Melanie Livingstone shows off a new banner pole along North Shore Road in Ts’ubaa-asatx Nation territory. (Submitted photo)

Melanie Livingstone shows off a new banner pole along North Shore Road in Ts’ubaa-asatx Nation territory. (Submitted photo)

North Shore Road at Cowichan Lake gets a makeover

Ts’ubaa-asatx Nation beautifies with banners, lights

New banner poles, interpretive panels, and new lighting are being added to the Ts’ubaa-asatx Nation’s waterfront along North Shore Road and, boy, do they look sharp!

The plan was to add some lighting to the area but it’s become so much more.

“Over the years we’ve done a park, a memorial pole, a mini-longhouse, a washroom facility, Kaatza Adventures, and the walkway,” Aaron Hamilton, the band’s operations manager noted. “What was missing with the walkway all the way through was there was no lighting. We thought that if we were going to do any lighting, we should do something with some vibrancy about it.”

That’s when the banners were thought up.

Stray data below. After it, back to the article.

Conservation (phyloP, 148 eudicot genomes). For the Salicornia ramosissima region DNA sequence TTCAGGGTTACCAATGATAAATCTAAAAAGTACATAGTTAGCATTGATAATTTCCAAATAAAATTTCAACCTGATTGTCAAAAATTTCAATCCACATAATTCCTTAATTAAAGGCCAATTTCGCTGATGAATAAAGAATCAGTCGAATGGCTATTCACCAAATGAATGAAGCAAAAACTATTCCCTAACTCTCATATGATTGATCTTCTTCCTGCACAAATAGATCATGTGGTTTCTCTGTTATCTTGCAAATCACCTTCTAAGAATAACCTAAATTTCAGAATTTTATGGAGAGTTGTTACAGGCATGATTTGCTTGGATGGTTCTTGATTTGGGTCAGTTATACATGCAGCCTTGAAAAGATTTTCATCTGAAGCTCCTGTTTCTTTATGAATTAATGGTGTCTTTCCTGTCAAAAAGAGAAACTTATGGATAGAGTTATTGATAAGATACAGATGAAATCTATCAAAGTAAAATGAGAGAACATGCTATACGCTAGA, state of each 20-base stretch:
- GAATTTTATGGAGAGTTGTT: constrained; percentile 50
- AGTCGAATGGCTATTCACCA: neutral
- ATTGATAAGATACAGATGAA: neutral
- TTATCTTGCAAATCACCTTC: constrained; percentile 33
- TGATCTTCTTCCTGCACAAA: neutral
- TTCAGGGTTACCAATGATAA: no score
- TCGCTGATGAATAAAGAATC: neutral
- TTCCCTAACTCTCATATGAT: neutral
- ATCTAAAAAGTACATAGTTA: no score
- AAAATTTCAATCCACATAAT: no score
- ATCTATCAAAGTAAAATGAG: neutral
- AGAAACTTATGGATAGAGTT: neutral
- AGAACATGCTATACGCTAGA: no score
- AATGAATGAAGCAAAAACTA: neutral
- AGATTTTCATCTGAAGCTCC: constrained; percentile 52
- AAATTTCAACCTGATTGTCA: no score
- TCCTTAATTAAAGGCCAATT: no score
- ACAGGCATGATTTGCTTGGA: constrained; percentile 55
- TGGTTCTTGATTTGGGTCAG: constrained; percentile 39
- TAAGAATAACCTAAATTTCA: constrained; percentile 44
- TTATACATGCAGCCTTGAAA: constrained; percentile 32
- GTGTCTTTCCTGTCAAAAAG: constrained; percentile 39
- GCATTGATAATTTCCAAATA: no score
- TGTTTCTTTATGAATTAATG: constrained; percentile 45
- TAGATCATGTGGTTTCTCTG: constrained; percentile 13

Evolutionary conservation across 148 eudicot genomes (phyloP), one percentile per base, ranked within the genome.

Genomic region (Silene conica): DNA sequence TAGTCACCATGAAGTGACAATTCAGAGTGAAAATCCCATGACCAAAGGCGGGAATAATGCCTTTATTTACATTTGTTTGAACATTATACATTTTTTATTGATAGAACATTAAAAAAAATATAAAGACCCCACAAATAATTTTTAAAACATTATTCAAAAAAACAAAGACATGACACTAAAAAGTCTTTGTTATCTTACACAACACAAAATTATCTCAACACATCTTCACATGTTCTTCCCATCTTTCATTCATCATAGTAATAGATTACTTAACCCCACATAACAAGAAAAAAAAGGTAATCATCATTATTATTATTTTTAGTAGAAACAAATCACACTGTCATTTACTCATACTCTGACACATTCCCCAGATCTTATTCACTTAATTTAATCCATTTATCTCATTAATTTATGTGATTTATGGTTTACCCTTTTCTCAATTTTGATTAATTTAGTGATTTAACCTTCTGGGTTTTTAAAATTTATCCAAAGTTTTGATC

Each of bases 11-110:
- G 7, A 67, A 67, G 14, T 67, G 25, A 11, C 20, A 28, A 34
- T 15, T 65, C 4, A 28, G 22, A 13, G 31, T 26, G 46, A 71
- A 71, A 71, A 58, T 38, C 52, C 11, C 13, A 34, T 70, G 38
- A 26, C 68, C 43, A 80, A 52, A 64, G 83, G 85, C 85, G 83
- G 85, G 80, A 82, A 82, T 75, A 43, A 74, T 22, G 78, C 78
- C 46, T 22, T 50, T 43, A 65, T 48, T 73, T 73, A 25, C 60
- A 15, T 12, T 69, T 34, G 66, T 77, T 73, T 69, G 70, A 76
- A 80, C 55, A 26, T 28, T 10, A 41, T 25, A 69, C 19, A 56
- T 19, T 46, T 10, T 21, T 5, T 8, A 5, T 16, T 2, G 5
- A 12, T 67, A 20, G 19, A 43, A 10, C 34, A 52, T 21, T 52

Hamilton was quick to give praise to his wife Melanie Livingstone for the project.

“It’s Melanie’s brain power that did all that,” he said. “Over the course of the last five-plus years, all our waterfront development along North Shore Road has been mainly the brainchild of Melanie and she’s overseen the design of how all of that has unfolded.”

Hamilton said Livingstone is always looking for multiple ways to satisfy what the Nation’s needs are now and in the future.

She worked with Victoria-based Sign of the Times designing and refining for six to eight months before the final plan was made.

Hamilton confirmed the poles are up now but a secondary set of lighting is still to come.

“Some lights that shine up that will be connected to a solar grid and ambient lighting that lights the path as well,” are yet to come, he explained.

The Ministry of Transportation and B.C. Hydro have put in street lights along the road a little faster than the First Nation had expected they would but they aren’t opposed to them.

“We’ve been working with them,” Hamilton said. “It’s actually lit up the whole pathway quite nice.”

More development is on the way for the Ts’ubaa-asatx Nation.

“We’re a small nation but we think big,” Hamilton said.



sarah.simpson@cowichanvalleycitizen.com

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